3 items from 2016
I’ve been back from my Oregon vacation for a couple of weeks now, and though the getaway was a good and necessary one, I’m still in the process of mentally unpacking from a week and a half of relaxing and thinking mostly only about things I wanted to think about. (I also discovered a blackberry cider brewed in the region, the source of a specific sort of relaxation that I’m still finding myself pining for.) It hasn’t helped that our time off and immediate time back coincided with the bombast and general insanity of the Republic National Convention, followed immediately by the disarray and sense of restored hope that bookended the Democrats’ week-long party. The extremity of emotions engendered by those two events, coupled with a profoundly unsettling worry over the base level of our current political discourse and where it may lead this country, hasn »
- Dennis Cozzalio
A complicated curiosity about a reclusive actress.
Two of the most intriguing characters in Robert Altman’s Nashville are Tricycle Man and L.A. Joan. When considered together, it’s a wonder Shelley Duvall didn’t wind up becoming the female equivalent of Jeff Goldblum. She should have had a long career playing eccentric but charismatic women, just as he has done (in male roles). But that kind of thing works out better for actors than actresses. So instead, he wound up starring in movies where he fought fictional aliens, and she wound up a recluse gossiped to be living in fear of aliens that are in her body.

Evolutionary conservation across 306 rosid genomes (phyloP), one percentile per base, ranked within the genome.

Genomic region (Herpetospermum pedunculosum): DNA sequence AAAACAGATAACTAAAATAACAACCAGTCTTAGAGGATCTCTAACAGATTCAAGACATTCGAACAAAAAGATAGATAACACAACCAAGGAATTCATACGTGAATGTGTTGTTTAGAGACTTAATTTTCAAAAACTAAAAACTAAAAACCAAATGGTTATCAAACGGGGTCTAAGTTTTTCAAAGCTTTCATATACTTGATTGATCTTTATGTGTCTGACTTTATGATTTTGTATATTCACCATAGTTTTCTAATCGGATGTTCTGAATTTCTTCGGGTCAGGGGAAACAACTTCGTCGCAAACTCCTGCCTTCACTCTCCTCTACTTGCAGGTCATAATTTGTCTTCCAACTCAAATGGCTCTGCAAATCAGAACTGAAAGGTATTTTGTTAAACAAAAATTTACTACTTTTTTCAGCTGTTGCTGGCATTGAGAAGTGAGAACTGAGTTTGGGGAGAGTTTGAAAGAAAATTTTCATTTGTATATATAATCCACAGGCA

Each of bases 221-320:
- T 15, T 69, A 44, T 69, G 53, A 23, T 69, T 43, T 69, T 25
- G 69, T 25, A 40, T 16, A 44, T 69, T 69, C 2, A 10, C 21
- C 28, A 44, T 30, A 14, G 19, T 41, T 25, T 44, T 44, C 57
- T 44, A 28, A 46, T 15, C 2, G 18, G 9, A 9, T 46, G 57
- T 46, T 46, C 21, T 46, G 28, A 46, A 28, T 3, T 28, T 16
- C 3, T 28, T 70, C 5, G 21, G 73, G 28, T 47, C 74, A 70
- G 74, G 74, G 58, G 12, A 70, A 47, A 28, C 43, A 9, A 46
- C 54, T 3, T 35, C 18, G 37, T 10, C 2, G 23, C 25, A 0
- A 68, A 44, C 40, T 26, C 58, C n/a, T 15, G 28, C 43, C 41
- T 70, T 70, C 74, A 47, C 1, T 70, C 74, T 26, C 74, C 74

It’s been a while since I thought a lot about Duvall, outside of regularly enjoying her in many of Altman’s films, including 3 Women and Popeye, plus Annie Hall, Roxanne, and of course The Shining. I hadn’t seen her in anything new in forever, but »
- Christopher Campbell
Robert Altman's McCabe & Mrs. Miller marked a turning point in cinema. Arriving after the commercial success of Mash and the bizarre noodling of Brewster McCloud, Altman's 1971 classic elevated muffled dialogue and the dirty authenticity of Vilmos Zsigmond's photography to fine art, resurrecting the American Western from the realm of exhausted genres. But it's never looked, er, exceptional, either on the big screen or on home video. Can the Criterion Collection save the day? Featuring a new 4K digital restoration, McCabe & Mrs. Miller leads a strong slate of releases from the Criterion Collection in August. Two films by Orson Welles will make their U.S. debut on home video. I missed the restoration of Chimes at Midnight during its recent theatrical run, but reviews...
[Read the whole post on twitchfilm.com...]
3 items from 2016
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